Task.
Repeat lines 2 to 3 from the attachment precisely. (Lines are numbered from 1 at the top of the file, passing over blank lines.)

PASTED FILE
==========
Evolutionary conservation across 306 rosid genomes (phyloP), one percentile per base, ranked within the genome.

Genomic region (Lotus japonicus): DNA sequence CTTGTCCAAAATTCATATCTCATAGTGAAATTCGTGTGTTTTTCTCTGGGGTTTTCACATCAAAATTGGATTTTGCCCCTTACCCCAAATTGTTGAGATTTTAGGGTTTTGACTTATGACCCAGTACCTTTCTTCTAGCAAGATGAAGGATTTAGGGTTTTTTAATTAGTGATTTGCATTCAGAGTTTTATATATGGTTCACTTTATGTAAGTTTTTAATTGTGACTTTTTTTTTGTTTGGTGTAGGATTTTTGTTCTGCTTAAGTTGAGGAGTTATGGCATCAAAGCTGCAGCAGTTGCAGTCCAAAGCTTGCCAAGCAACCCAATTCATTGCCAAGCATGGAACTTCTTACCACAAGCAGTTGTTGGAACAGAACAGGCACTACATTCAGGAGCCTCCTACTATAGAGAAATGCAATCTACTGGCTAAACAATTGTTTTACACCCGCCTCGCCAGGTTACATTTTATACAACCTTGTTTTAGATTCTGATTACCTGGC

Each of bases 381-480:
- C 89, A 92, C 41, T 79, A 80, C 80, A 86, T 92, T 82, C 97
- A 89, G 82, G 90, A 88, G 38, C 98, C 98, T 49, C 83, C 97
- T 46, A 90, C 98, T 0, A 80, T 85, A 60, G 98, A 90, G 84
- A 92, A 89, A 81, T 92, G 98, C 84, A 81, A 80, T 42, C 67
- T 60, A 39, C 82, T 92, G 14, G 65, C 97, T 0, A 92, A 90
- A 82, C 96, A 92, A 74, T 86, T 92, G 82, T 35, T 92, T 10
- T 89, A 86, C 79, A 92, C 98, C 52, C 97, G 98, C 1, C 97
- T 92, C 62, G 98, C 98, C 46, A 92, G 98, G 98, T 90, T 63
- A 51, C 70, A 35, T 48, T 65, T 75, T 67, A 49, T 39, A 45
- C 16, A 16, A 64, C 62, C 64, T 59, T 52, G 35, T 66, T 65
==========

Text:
Genomic region (Lotus japonicus): DNA sequence CTTGTCCAAAATTCATATCTCATAGTGAAATTCGTGTGTTTTTCTCTGGGGTTTTCACATCAAAATTGGATTTTGCCCCTTACCCCAAATTGTTGAGATTTTAGGGTTTTGACTTATGACCCAGTACCTTTCTTCTAGCAAGATGAAGGATTTAGGGTTTTTTAATTAGTGATTTGCATTCAGAGTTTTATATATGGTTCACTTTATGTAAGTTTTTAATTGTGACTTTTTTTTTGTTTGGTGTAGGATTTTTGTTCTGCTTAAGTTGAGGAGTTATGGCATCAAAGCTGCAGCAGTTGCAGTCCAAAGCTTGCCAAGCAACCCAATTCATTGCCAAGCATGGAACTTCTTACCACAAGCAGTTGTTGGAACAGAACAGGCACTACATTCAGGAGCCTCCTACTATAGAGAAATGCAATCTACTGGCTAAACAATTGTTTTACACCCGCCTCGCCAGGTTACATTTTATACAACCTTGTTTTAGATTCTGATTACCTGGC

Each of bases 381-480: